Additionally, adding mystery to magic is just fine for adventure games or non-traditional RPGs, but traditional computer RPGs have a stat crunching component, and many players enjoy this part of them. Taking away their ability to perceive the outcome of their actions will annoy and frustrate many players.

I'm trying to solve this problem in my game project by making magic effectiveness and exact results fluctuate based on other magical effects active and being cast in the general area, as well as the basic magical resonances of the area. This is acceptable magical muckery, to my mind, because even though the conditions surrounding a spell are very complex, a highly skilled and/or dedicated player can figure out, from numbers given them, how effective their spell will be - just like a particularly skilled wizard should know whether a spell would be useful in a situation. Thus, when the player does a complex bit of strategic thinking with regard to their spell cast, they get both the satisfaction of playing the system correctly and of affecting their RPG character's effectiveness using their own intelligence.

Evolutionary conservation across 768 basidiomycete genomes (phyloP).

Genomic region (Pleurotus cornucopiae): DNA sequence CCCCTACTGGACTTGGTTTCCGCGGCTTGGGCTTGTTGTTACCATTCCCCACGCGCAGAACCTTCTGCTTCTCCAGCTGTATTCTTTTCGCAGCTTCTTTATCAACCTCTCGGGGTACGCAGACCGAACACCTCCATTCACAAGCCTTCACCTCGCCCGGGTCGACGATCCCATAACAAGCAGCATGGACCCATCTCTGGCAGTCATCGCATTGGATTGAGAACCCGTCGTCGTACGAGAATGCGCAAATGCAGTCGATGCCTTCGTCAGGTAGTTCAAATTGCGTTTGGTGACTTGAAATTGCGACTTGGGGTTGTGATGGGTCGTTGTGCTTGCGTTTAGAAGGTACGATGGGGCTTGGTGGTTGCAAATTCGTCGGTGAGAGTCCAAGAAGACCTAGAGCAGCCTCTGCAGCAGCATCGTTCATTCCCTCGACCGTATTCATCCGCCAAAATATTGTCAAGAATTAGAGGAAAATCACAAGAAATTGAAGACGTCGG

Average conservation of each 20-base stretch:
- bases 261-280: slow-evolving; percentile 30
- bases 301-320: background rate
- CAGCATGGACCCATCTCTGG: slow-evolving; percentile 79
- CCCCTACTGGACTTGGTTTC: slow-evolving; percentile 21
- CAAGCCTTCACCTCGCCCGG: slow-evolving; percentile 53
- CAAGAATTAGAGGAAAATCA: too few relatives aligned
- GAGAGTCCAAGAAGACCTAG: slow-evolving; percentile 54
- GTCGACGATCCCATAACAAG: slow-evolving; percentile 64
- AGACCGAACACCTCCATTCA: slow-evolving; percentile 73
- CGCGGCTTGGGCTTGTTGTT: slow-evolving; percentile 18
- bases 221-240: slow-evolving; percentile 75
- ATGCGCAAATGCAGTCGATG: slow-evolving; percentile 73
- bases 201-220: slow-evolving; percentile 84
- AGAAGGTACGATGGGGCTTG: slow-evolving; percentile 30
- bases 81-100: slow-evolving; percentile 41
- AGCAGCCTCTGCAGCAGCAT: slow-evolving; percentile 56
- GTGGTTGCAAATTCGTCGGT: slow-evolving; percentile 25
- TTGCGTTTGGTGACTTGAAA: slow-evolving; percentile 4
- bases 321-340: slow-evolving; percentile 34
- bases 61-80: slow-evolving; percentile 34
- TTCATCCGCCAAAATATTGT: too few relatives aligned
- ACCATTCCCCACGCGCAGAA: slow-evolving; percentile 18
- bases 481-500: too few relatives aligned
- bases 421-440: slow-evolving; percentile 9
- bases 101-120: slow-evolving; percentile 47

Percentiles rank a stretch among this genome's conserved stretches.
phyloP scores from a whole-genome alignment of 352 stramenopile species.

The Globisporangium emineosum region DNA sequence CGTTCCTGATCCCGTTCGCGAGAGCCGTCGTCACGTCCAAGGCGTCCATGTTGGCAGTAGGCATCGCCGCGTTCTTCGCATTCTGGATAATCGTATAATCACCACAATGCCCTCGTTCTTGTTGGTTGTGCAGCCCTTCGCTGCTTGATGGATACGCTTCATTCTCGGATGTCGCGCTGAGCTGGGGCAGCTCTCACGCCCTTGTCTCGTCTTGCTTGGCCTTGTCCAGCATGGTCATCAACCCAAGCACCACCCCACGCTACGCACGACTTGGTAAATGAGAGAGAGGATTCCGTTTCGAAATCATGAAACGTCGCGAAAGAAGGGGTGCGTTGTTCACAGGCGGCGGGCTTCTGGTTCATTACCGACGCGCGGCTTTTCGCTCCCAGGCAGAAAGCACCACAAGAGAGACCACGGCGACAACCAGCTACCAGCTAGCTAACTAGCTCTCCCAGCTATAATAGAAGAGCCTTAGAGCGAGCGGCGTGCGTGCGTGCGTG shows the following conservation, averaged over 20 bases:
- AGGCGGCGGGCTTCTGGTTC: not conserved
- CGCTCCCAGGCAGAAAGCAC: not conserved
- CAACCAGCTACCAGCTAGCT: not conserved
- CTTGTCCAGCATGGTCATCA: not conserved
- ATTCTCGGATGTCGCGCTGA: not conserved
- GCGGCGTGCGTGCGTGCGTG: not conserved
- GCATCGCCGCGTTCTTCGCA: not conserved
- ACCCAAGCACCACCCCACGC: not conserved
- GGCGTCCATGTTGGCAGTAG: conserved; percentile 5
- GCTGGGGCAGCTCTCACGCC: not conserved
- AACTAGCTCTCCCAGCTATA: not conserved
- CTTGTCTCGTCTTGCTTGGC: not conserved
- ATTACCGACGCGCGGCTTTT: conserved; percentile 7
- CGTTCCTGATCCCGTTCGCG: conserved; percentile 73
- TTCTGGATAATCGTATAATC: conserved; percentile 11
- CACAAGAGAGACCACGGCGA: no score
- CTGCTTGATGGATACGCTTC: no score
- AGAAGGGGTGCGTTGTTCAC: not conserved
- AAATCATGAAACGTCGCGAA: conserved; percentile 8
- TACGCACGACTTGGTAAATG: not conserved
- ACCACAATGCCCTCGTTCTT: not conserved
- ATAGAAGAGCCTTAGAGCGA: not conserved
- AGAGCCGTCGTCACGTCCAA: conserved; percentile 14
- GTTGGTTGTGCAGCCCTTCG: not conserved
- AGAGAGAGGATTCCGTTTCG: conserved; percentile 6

To me, magic should actually be reasonably quantifiable... for someone who understands what they're doing. A lowly apprentice might be stupid enough to try to imprison one of the seven archangels inside a ritual seal of imprisonment bearing that angel's name and the stamp of their power, not knowing what their seal of binding means, but any wizard worth his salt will have the in-depth knowledge to know that it wouldn't work, and the resourcefulness to come up with alternate means to their end. If it were completely unscientific, it would be too dangerous for common use.